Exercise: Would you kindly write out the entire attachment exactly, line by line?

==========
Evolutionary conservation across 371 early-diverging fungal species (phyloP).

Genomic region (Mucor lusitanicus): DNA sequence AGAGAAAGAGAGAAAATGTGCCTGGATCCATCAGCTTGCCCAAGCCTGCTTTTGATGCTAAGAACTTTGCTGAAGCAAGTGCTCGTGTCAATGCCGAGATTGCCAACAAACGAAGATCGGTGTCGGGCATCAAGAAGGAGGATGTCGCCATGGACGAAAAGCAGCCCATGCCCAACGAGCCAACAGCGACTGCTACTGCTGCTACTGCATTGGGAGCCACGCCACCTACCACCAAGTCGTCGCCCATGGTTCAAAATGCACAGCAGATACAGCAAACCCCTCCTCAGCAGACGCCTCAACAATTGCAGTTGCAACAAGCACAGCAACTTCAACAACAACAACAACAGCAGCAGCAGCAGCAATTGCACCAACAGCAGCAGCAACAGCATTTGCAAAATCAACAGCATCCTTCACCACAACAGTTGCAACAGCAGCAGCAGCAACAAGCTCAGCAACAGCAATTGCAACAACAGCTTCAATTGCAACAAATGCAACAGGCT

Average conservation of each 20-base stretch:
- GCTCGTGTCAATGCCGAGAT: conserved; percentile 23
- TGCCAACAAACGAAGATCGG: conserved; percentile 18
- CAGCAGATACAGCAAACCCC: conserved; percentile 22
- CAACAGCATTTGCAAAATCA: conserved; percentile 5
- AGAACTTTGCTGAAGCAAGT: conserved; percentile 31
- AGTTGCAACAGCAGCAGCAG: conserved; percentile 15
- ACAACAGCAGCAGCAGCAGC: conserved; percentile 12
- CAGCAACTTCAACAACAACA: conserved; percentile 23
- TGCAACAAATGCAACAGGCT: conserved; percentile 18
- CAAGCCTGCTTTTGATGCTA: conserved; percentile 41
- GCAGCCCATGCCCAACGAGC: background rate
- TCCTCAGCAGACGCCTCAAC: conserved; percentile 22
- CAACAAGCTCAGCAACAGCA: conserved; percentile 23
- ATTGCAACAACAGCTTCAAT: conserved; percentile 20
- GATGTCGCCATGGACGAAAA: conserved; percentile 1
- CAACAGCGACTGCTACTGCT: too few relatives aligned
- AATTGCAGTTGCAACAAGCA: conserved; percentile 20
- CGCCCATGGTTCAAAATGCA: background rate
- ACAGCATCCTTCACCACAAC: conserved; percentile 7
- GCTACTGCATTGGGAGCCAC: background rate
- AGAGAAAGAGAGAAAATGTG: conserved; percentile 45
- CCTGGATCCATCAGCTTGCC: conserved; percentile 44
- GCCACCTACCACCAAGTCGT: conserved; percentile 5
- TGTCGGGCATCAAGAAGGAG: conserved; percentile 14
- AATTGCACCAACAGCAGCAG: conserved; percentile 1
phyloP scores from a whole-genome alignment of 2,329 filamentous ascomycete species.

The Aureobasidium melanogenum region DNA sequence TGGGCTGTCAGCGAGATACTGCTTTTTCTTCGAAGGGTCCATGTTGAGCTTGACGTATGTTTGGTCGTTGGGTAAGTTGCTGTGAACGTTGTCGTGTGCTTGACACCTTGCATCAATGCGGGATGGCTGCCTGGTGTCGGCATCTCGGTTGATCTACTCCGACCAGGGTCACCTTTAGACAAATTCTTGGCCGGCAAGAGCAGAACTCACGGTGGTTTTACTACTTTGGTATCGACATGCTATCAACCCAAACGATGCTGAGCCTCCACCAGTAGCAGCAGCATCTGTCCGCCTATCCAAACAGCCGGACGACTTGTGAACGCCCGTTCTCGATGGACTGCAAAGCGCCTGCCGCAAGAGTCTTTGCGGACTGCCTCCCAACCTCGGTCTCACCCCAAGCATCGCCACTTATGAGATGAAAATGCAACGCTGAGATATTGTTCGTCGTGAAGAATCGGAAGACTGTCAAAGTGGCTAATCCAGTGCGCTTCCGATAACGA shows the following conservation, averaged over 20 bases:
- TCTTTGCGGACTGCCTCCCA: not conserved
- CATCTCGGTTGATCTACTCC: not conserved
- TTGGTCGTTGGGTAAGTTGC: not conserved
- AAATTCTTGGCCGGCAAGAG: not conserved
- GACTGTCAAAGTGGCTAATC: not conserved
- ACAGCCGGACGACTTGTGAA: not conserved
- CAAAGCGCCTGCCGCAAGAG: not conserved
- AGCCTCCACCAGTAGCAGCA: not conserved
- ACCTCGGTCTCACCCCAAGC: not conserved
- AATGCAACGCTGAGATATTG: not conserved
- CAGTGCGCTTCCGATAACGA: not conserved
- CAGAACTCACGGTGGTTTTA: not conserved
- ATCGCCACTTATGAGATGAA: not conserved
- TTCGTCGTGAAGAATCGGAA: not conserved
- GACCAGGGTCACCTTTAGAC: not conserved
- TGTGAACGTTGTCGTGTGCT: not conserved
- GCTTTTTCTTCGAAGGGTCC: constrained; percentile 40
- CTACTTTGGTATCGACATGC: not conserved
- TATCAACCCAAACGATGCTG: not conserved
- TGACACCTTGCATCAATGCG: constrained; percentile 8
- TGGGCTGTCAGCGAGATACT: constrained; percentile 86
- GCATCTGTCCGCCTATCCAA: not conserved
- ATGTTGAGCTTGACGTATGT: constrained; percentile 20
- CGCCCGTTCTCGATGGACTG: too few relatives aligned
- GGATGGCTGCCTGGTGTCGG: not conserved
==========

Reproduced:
Evolutionary conservation across 371 early-diverging fungal species (phyloP).

Genomic region (Mucor lusitanicus): DNA sequence AGAGAAAGAGAGAAAATGTGCCTGGATCCATCAGCTTGCCCAAGCCTGCTTTTGATGCTAAGAACTTTGCTGAAGCAAGTGCTCGTGTCAATGCCGAGATTGCCAACAAACGAAGATCGGTGTCGGGCATCAAGAAGGAGGATGTCGCCATGGACGAAAAGCAGCCCATGCCCAACGAGCCAACAGCGACTGCTACTGCTGCTACTGCATTGGGAGCCACGCCACCTACCACCAAGTCGTCGCCCATGGTTCAAAATGCACAGCAGATACAGCAAACCCCTCCTCAGCAGACGCCTCAACAATTGCAGTTGCAACAAGCACAGCAACTTCAACAACAACAACAACAGCAGCAGCAGCAGCAATTGCACCAACAGCAGCAGCAACAGCATTTGCAAAATCAACAGCATCCTTCACCACAACAGTTGCAACAGCAGCAGCAGCAACAAGCTCAGCAACAGCAATTGCAACAACAGCTTCAATTGCAACAAATGCAACAGGCT

Average conservation of each 20-base stretch:
- GCTCGTGTCAATGCCGAGAT: conserved; percentile 23
- TGCCAACAAACGAAGATCGG: conserved; percentile 18
- CAGCAGATACAGCAAACCCC: conserved; percentile 22
- CAACAGCATTTGCAAAATCA: conserved; percentile 5
- AGAACTTTGCTGAAGCAAGT: conserved; percentile 31
- AGTTGCAACAGCAGCAGCAG: conserved; percentile 15
- ACAACAGCAGCAGCAGCAGC: conserved; percentile 12
- CAGCAACTTCAACAACAACA: conserved; percentile 23
- TGCAACAAATGCAACAGGCT: conserved; percentile 18
- CAAGCCTGCTTTTGATGCTA: conserved; percentile 41
- GCAGCCCATGCCCAACGAGC: background rate
- TCCTCAGCAGACGCCTCAAC: conserved; percentile 22
- CAACAAGCTCAGCAACAGCA: conserved; percentile 23
- ATTGCAACAACAGCTTCAAT: conserved; percentile 20
- GATGTCGCCATGGACGAAAA: conserved; percentile 1
- CAACAGCGACTGCTACTGCT: too few relatives aligned
- AATTGCAGTTGCAACAAGCA: conserved; percentile 20
- CGCCCATGGTTCAAAATGCA: background rate
- ACAGCATCCTTCACCACAAC: conserved; percentile 7
- GCTACTGCATTGGGAGCCAC: background rate
- AGAGAAAGAGAGAAAATGTG: conserved; percentile 45
- CCTGGATCCATCAGCTTGCC: conserved; percentile 44
- GCCACCTACCACCAAGTCGT: conserved; percentile 5
- TGTCGGGCATCAAGAAGGAG: conserved; percentile 14
- AATTGCACCAACAGCAGCAG: conserved; percentile 1
phyloP scores from a whole-genome alignment of 2,329 filamentous ascomycete species.

The Aureobasidium melanogenum region DNA sequence TGGGCTGTCAGCGAGATACTGCTTTTTCTTCGAAGGGTCCATGTTGAGCTTGACGTATGTTTGGTCGTTGGGTAAGTTGCTGTGAACGTTGTCGTGTGCTTGACACCTTGCATCAATGCGGGATGGCTGCCTGGTGTCGGCATCTCGGTTGATCTACTCCGACCAGGGTCACCTTTAGACAAATTCTTGGCCGGCAAGAGCAGAACTCACGGTGGTTTTACTACTTTGGTATCGACATGCTATCAACCCAAACGATGCTGAGCCTCCACCAGTAGCAGCAGCATCTGTCCGCCTATCCAAACAGCCGGACGACTTGTGAACGCCCGTTCTCGATGGACTGCAAAGCGCCTGCCGCAAGAGTCTTTGCGGACTGCCTCCCAACCTCGGTCTCACCCCAAGCATCGCCACTTATGAGATGAAAATGCAACGCTGAGATATTGTTCGTCGTGAAGAATCGGAAGACTGTCAAAGTGGCTAATCCAGTGCGCTTCCGATAACGA shows the following conservation, averaged over 20 bases:
- TCTTTGCGGACTGCCTCCCA: not conserved
- CATCTCGGTTGATCTACTCC: not conserved
- TTGGTCGTTGGGTAAGTTGC: not conserved
- AAATTCTTGGCCGGCAAGAG: not conserved
- GACTGTCAAAGTGGCTAATC: not conserved
- ACAGCCGGACGACTTGTGAA: not conserved
- CAAAGCGCCTGCCGCAAGAG: not conserved
- AGCCTCCACCAGTAGCAGCA: not conserved
- ACCTCGGTCTCACCCCAAGC: not conserved
- AATGCAACGCTGAGATATTG: not conserved
- CAGTGCGCTTCCGATAACGA: not conserved
- CAGAACTCACGGTGGTTTTA: not conserved
- ATCGCCACTTATGAGATGAA: not conserved
- TTCGTCGTGAAGAATCGGAA: not conserved
- GACCAGGGTCACCTTTAGAC: not conserved
- TGTGAACGTTGTCGTGTGCT: not conserved
- GCTTTTTCTTCGAAGGGTCC: constrained; percentile 40
- CTACTTTGGTATCGACATGC: not conserved
- TATCAACCCAAACGATGCTG: not conserved
- TGACACCTTGCATCAATGCG: constrained; percentile 8
- TGGGCTGTCAGCGAGATACT: constrained; percentile 86
- GCATCTGTCCGCCTATCCAA: not conserved
- ATGTTGAGCTTGACGTATGT: constrained; percentile 20
- CGCCCGTTCTCGATGGACTG: too few relatives aligned
- GGATGGCTGCCTGGTGTCGG: not conserved